Of all the lessons baseball can teach us, none are more important than the one taught by Jackie Robinson, the ballplayer who broke the “gentleman’s agreement” that no black player would be allowed to play in major league baseball. Promoted by a daring league executive and former player, Branch Rickey, Robinson broke the game’s color barrier by entering the majors in 1947. He definitely had the skills and determination to make it, but the question was, could he endure the abuse that would come his way?
In this activity, students explore Jackie Robinson’s character and his impact on baseball and American civil rights. Students will construct character sketches of Robinson and various people who played a significant role during his entry and first years in major league baseball, then will build historical role-play skits or interviews on key events in Jackie Robinson’s first years in the major leagues.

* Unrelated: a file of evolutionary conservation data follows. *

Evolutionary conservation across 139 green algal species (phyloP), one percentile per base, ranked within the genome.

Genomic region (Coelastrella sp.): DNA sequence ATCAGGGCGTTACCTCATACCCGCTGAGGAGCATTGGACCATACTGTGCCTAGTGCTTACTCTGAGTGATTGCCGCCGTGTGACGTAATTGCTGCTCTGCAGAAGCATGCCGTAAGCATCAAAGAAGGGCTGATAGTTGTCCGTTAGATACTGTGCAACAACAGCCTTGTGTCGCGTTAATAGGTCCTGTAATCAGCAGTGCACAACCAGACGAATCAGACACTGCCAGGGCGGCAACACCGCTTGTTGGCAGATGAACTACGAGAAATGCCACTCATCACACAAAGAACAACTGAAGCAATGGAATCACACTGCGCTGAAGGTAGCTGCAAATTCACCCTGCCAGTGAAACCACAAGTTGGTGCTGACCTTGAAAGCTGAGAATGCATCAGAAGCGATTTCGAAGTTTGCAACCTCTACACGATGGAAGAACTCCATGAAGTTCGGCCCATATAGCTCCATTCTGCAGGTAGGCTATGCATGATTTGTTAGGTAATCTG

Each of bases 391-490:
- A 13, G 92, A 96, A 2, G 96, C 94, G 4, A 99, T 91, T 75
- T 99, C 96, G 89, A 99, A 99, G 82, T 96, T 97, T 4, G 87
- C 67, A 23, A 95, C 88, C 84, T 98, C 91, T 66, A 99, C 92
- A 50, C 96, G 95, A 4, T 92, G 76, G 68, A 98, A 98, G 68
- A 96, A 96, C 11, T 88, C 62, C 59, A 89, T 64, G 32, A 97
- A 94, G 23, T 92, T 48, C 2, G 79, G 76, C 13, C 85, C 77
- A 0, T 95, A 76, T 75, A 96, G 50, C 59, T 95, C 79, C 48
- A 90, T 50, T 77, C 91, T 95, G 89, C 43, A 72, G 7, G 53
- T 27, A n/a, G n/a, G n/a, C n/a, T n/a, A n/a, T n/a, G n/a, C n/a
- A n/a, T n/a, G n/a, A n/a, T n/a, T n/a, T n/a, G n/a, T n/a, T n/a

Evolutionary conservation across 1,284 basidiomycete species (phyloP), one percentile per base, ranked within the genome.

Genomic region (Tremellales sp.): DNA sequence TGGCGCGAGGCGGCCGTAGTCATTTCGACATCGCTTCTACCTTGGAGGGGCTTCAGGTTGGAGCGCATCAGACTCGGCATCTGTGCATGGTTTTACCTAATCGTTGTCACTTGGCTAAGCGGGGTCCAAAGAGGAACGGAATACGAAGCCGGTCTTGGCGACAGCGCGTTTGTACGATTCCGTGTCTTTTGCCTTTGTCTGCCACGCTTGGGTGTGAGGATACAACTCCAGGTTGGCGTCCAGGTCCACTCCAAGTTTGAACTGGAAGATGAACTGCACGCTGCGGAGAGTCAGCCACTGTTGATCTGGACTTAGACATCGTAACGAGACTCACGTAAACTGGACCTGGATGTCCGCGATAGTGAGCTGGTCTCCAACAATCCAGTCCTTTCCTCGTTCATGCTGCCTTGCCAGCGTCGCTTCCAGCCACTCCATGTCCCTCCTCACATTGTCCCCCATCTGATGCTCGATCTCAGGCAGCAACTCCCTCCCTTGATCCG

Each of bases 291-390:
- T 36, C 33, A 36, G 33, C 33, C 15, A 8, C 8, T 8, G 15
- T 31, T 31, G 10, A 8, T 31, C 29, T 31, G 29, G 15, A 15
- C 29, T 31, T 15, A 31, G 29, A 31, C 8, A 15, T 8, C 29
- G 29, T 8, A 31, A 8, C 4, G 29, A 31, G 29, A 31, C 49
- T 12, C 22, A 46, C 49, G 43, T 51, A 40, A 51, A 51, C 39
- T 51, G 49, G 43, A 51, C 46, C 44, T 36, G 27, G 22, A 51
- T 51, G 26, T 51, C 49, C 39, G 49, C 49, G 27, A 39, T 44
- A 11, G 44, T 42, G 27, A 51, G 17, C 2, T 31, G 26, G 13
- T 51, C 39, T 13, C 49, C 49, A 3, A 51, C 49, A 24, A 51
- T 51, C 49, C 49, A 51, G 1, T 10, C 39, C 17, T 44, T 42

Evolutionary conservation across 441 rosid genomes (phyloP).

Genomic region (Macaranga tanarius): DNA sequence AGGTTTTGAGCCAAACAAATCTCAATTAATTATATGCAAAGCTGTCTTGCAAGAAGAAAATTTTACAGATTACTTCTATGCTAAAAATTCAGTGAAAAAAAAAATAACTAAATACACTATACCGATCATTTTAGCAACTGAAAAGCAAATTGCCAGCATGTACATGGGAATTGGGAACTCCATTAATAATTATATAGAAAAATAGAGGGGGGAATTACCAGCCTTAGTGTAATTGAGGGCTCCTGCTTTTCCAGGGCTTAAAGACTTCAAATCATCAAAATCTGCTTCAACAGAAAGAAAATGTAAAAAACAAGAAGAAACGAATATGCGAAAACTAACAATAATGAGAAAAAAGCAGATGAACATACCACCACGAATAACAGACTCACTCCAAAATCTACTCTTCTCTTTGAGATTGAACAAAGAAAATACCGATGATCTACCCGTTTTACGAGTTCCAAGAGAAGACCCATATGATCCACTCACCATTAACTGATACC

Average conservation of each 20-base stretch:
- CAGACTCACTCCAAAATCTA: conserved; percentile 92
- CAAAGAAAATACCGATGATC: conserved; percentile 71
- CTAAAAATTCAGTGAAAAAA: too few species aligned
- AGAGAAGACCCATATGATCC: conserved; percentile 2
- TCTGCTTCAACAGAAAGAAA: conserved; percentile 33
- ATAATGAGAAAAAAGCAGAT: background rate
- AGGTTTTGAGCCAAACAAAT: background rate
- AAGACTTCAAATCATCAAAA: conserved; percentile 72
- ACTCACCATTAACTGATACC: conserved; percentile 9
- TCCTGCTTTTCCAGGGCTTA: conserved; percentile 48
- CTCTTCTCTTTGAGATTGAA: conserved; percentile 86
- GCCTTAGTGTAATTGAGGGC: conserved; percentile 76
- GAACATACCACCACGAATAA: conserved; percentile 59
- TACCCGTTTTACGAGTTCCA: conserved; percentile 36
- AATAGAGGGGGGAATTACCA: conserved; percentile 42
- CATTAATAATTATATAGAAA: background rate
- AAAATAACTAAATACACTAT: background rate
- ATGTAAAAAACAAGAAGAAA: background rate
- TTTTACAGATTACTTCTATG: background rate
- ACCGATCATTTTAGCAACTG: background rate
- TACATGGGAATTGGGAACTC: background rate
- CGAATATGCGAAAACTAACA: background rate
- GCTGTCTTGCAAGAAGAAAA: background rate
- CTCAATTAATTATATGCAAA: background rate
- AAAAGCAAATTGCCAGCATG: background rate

To support your classroom activities, download the “Crossing the Line: Jackie Robinson” lesson plan and watch The Tenth Inning, a two-part, four-hour documentary film directed by Ken Burns and Lynn Novick which tells the tumultuous story of the national pastime from the 1990s to the present day.